Coin Grading

Coin grading standards are listed in accordance with the ANA standards, these are just general guidelines, grading is both an art skill and a science, it takes the knowledge through reading and experience combined with practice to become good at it. It is one of the most important skills a coin collector can master.

The Sheldon grading scale is an adjective and a numeric 1-70 scale with 70 being perfect, it was originally designed to help price early large US cents where coins with almost no detail were selling for $1 and coins that were virtually in perfect shape were selling for $70 thus numerical grades were giving accordingly to reflect these coins prices.

the scale adjectives were added and assigned a numerical grades as follows:

  • Perfect Uncirculated (MS-70): As minted with no flaws of any kind visible. full luster and full strike.
  • Superb Gem (MS-67, 68, 69): Only the slightest distractions allowed at this level of preservation, Above average strike and full luster.
  • Gem Uncirculated (MS-65, 66): only minor distractions such as bag marks and coin contact, full luster and above average strike.
  • Choice Uncirculated (MS 63, 64): An uncirculated coin with moderate distracting marks, severe marks, if any, should be minimal and not on focal areas. this is the most common grade for uncirculated coins.
  • Uncirculated (MS-60, 61, 62): Marks and hits are noticeable and plentiful, strike could be below average, luster could be poor, this is not a typical grade for uncirculated coins.
  • Almost Uncirculated ( AU-50, 53, 55, 58): The coin now shows faint rub or friction at the highest point of the design, sometimes hard to detect and distinguish between it and softness of strike. coin in this grade should have decent to full amount of mint luster, in general a very attractive coin that almost resembles an Unc. coin. Also known as About Uncirculated.
  • Extremely Fine (EF-40, 45): Friction now goes into the fields of the coin and more evident on the highest surfaces of the design and shows as wear. this grade also referred to as XF.
  • Very Fine (VF-20, 25, 30, 35): Wear is getting more evident on the coin, almost all details should still be evident on the coin.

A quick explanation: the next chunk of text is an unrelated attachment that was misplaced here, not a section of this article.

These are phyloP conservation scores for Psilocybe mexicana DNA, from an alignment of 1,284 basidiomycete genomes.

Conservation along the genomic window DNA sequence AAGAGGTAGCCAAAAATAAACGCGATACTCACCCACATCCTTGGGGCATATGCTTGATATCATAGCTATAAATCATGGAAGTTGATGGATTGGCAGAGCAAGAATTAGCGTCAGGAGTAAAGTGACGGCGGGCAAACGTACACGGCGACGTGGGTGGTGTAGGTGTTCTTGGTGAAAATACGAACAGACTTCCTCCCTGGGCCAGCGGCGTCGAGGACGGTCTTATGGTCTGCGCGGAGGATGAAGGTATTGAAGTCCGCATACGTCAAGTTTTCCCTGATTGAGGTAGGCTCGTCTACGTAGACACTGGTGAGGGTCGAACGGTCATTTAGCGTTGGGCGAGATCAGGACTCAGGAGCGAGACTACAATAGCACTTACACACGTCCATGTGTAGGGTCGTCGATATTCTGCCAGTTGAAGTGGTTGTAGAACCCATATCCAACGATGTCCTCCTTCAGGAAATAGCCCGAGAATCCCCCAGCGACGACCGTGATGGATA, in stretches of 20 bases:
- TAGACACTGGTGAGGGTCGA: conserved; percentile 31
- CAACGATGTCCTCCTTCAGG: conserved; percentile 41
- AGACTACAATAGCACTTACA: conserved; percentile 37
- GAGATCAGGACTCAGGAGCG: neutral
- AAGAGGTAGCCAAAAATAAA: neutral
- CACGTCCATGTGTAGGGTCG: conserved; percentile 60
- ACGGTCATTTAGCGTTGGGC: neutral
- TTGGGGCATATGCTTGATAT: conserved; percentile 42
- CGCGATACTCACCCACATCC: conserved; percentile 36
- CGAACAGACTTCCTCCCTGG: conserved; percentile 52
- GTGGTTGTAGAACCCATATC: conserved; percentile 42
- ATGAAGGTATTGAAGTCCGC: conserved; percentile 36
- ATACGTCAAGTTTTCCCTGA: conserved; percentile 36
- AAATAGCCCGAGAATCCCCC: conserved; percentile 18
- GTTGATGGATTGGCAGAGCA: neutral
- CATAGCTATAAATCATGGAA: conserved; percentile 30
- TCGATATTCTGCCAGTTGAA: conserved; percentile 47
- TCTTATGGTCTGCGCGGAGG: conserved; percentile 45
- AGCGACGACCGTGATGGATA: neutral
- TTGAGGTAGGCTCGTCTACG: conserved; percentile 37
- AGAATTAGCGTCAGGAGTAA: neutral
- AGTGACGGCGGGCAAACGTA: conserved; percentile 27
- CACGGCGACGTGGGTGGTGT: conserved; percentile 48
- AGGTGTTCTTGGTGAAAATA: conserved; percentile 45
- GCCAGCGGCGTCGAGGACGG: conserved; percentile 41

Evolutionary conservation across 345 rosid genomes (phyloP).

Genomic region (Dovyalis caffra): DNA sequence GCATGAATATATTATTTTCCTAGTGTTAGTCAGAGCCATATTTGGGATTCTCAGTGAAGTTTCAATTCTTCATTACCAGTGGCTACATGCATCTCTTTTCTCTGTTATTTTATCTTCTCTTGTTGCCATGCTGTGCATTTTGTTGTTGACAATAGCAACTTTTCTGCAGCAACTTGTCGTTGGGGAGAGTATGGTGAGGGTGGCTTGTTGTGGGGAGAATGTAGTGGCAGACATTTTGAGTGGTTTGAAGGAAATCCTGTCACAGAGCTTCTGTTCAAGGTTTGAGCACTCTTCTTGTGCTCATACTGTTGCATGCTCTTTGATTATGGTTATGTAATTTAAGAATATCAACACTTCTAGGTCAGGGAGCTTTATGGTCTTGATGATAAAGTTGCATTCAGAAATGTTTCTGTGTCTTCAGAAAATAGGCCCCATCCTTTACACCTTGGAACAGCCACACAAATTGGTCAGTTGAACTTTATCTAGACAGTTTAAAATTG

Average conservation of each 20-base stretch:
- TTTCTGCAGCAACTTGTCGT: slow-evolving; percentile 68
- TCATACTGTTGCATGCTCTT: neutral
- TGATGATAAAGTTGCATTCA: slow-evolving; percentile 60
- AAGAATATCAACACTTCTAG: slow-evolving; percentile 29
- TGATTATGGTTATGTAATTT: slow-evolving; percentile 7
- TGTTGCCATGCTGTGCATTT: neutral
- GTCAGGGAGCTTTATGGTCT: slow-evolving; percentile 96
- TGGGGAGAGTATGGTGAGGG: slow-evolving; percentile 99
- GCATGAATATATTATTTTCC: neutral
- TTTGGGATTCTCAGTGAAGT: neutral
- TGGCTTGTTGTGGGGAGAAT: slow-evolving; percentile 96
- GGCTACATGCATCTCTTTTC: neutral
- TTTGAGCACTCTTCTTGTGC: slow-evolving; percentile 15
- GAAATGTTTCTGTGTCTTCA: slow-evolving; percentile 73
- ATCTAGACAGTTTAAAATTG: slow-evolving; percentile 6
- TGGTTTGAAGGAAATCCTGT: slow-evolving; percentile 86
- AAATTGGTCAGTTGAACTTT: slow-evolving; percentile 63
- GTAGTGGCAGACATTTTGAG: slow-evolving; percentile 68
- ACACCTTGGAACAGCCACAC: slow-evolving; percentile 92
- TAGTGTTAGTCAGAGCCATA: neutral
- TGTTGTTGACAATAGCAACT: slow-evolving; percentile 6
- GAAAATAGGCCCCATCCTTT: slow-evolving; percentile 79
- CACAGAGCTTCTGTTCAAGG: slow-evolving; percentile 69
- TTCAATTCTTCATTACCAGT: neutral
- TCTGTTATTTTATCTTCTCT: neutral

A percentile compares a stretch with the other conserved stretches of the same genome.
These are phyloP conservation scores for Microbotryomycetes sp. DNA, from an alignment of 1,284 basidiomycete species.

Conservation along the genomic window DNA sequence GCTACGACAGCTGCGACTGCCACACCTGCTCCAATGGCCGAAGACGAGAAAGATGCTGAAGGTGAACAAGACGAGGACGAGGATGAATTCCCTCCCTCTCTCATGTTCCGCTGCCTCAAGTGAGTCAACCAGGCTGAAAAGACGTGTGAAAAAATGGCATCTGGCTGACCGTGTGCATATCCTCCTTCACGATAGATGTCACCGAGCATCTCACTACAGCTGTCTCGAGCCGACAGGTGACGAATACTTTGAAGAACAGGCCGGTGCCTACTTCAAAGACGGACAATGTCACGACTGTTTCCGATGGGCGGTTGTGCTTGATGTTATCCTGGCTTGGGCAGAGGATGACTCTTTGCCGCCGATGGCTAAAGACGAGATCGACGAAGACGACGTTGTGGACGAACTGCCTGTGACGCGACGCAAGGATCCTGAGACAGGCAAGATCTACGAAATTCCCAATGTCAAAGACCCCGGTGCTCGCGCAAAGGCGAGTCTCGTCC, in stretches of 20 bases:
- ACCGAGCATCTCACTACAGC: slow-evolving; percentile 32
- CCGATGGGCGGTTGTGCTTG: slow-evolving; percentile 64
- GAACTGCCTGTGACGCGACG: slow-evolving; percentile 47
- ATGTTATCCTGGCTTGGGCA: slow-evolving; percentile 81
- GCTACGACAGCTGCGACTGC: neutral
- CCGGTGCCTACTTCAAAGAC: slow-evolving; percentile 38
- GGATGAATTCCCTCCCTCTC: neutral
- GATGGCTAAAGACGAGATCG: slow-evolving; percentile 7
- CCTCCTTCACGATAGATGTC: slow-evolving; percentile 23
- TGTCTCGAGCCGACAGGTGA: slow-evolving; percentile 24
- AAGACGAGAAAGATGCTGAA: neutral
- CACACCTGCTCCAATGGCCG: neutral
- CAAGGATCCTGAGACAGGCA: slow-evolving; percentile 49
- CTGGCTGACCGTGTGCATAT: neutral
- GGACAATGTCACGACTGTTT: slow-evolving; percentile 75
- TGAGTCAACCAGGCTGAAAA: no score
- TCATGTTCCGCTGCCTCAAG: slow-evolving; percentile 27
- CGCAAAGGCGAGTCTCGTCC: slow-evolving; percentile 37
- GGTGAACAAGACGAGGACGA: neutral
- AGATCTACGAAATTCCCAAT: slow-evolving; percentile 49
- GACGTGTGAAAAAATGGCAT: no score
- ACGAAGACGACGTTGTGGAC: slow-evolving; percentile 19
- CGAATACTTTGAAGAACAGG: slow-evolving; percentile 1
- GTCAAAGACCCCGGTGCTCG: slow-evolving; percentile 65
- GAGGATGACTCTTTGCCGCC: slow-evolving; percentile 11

• Fine (F-12, F15): The coin shows medium level of wear with high points worn flat but few details are still showing on the rest of the coin.
  • Very Good (VG-08, 10): Now showing signs of medium to heavy wear all over the surfaces but some details will still be visible in the protected areas.
  • Good (G-4, 06): Rims start to be worn flat and general design is evident and outlined with little details left.
  • About Good (AG-3): Rims now worn into field but the design is still outlined with little to no details left.
  • Fair (FR-02): Almost worn out, with only outlines of the images on coin left, the writings and rims may be worn flat or completely gone.
  • Poor (PO-1): Barely recognized and heavily worn, only hints of design and date available to recognize the coins type and date.

 

PROOF (PR, sometimes abbreviated as PF) coins are not a grade of preservation, but rather a method of striking and minting a coin, which requires polished planchets and/or polished dies and high force of striking power, sometimes many strikes are needed to achieve the Mirror like finish on the coin surface.

Grading Proof coins is similar to regular (business strike) coins, with coins lower than PF-60 considered Impaired Proof.

A really good source for coin grading basics is a series of videos by PCGS* on YouTube, I highly recommend watching these videos as a series from the 101 basics and tools to the newest series 103.

PCGS is a trade mark and a division of Collectors Universe.